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Geothermal Loop Types: Which Will Work For My Home?

Home Hacks Bethany Marsch January 24 9 minutes reading time

Geothermal is a sustainable, cost-effective, and environmentally friendly way to heat and cool your home or building. It relies on ground loops to transfer heat between the surface of the Earth and the space you want to heat or cool. Ground loops are made of polyethylene pipe, usually either High-density polyethylene (HDPE) or Cross-linked polyethylene (PEX), which are placed below the ground where the temperature is constant. Ground loops come in various configurations, each with its advantages. Below, you'll see the different types of geothermal ground loops and the applications of each one so you can make an informed decision for your project's heating and cooling needs. 

Horizontal Loop System 


- Cost-Effective Installation: Horizontal loops are typically the most cost-effective option for residential installations. They don't require drilling like other systems, making them more budget-friendly. Horizontal-bore loops do exist, but these would be done with a directional boring machine, not a typical drill rig.

-Suitable for Wider Lots: If you have ample space on your property, a horizontal loop can be an excellent choice. It spreads out the loops horizontally, making it ideal for wide lots with sufficient land area. 

- Maintenance Simplicity: Most loop systems have minimal to no maintenance. However, if any maintenance is needed, horizontal loops are relatively straightforward, as they are accessible and easy to inspect. 

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Vertical Loop System 


- Space-Efficient: Vertical loops are ideal for homes with limited horizontal space. They require less land area because they involve drilling boreholes deep into the ground rather than trenching. 

- Stable Performance: The depth of vertical loops, between 100 to 400 feet deep, provides a more consistent ground temperature for the loop, resulting in higher efficiency and less piping needed.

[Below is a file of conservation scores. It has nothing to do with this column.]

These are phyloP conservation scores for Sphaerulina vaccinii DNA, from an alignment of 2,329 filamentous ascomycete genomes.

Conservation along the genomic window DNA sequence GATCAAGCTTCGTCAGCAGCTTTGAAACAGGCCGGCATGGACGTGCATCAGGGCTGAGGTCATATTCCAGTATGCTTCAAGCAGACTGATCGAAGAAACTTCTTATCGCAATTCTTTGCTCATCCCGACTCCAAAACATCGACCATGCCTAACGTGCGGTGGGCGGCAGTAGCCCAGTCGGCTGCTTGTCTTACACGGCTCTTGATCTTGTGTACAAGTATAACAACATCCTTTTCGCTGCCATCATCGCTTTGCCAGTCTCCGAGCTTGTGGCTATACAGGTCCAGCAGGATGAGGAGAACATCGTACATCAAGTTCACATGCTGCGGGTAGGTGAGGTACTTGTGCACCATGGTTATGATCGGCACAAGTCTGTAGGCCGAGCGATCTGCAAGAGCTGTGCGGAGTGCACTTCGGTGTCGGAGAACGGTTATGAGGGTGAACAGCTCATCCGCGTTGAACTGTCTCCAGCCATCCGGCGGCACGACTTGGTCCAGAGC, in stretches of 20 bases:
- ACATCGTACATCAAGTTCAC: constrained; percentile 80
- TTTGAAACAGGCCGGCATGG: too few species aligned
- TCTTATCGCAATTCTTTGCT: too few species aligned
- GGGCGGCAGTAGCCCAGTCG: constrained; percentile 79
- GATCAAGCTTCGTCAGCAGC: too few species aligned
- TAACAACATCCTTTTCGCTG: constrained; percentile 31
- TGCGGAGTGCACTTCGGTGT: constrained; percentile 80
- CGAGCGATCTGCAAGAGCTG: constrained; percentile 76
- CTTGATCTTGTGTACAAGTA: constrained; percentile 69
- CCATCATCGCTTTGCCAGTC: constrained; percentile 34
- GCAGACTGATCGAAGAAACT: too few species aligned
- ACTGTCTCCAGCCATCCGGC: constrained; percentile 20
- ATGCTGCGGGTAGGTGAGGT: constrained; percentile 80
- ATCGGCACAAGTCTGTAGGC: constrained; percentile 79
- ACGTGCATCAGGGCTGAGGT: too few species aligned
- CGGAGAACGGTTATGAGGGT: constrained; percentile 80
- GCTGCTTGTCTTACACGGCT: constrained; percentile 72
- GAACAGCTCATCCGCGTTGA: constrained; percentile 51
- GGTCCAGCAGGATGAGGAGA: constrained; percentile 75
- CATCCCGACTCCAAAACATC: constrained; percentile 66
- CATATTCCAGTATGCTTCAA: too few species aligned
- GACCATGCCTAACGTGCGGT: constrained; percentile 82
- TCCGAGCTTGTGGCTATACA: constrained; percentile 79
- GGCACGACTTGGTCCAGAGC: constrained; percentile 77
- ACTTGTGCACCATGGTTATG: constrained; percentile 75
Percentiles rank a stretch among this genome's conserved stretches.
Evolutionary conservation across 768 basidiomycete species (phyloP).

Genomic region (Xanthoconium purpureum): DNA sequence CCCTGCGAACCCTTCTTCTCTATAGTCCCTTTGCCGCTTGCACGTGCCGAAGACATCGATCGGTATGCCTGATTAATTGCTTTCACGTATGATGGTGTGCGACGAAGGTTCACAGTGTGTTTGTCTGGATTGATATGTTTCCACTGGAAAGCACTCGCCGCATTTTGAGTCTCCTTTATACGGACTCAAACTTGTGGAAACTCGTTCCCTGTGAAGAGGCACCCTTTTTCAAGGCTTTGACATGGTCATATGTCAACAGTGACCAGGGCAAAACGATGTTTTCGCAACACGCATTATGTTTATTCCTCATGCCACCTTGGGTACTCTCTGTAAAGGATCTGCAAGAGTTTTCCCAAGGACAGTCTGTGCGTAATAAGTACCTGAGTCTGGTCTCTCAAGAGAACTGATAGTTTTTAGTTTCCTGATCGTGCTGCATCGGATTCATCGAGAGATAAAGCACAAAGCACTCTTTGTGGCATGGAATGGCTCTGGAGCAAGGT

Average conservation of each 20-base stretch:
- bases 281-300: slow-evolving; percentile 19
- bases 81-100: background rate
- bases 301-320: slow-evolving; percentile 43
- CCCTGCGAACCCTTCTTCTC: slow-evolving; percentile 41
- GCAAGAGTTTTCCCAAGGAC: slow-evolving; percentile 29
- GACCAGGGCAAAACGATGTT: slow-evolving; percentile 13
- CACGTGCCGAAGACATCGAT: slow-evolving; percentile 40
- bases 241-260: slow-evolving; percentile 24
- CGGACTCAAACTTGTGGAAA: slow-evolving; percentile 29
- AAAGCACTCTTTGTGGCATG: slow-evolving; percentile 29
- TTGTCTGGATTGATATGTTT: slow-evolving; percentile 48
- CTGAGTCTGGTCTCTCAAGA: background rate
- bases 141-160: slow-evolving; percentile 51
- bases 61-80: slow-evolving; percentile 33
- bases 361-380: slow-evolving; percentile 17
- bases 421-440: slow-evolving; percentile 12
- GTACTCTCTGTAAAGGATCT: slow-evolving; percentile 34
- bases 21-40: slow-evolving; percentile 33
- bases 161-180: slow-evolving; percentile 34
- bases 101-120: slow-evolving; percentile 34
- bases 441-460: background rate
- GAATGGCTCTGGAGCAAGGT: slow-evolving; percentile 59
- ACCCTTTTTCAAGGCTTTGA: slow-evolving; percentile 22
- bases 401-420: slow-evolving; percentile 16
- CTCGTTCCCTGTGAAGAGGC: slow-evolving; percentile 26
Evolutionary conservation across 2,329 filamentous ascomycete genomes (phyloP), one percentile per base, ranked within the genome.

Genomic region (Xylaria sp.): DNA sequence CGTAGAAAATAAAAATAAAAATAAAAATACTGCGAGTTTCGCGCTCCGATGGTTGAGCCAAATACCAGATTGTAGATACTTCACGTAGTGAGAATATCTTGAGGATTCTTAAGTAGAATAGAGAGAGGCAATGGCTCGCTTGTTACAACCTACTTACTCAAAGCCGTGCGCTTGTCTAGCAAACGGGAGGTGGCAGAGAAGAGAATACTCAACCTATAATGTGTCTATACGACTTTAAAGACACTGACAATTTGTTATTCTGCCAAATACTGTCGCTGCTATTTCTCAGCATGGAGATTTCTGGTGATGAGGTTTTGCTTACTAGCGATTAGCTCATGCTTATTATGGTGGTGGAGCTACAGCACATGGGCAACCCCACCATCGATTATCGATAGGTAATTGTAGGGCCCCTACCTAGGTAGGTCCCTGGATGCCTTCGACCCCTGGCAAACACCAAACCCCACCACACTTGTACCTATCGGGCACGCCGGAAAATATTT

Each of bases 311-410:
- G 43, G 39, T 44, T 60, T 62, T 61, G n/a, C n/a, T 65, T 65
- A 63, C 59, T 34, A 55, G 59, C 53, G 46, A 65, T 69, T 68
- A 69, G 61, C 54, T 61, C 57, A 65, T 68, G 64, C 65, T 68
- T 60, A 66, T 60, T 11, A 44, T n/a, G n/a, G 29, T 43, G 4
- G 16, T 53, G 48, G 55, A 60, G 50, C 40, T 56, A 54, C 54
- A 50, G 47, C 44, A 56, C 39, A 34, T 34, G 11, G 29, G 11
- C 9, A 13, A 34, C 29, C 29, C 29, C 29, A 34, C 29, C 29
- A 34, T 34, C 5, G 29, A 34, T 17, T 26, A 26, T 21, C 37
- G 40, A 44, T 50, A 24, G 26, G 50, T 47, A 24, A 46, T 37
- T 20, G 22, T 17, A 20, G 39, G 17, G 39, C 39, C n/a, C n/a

- Less Vulnerable to Weather: Vertical loops remain unaffected by extreme weather conditions, as they are buried deep underground.

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Pond Loop System 


- Low Installation Costs: If you have a nearby pond or lake, a pond/lake loop system is commonly the most cost-effective choice. It eliminates the need for drilling or trenching, reducing installation expenses. 

- Highly Efficient: Water bodies typically maintain a stable temperature, making pond/lake loops very efficient. They provide excellent heat exchange capabilities, enhancing system performance. 

- Yard Friendly: Utilizing a natural water source for heat exchange reduces the impact on your yard, as no drilling is necessary. 

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Open Loop System 


- High Efficiency: Open loop systems demonstrate high efficiency because they draw water directly from a well or other water source. This water is then returned to the environment, so there's no depletion of resources. 

- Low Maintenance: Open loop systems tend to have lower maintenance requirements, as they don't involve as much heat exchange equipment. You do, however, have to have good water quality to avoid issues to your geothermal system.

- Flexible Water Sources: You can use a variety of water sources, such as a well, river, or pond, depending on what is available on your property. 

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Choosing the right geothermal loop system for your home is crucial and depends on various factors, including your property's size, available space, and budget. Consult with a qualified geothermal installer or looper to assess your property and determine the most suitable loop system for your specific needs. We can recommend an experienced installer who can help you get started, provide you with incentive and tax credit information, or answer your questions. Let us know how we can help!  

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Bethany Marsch
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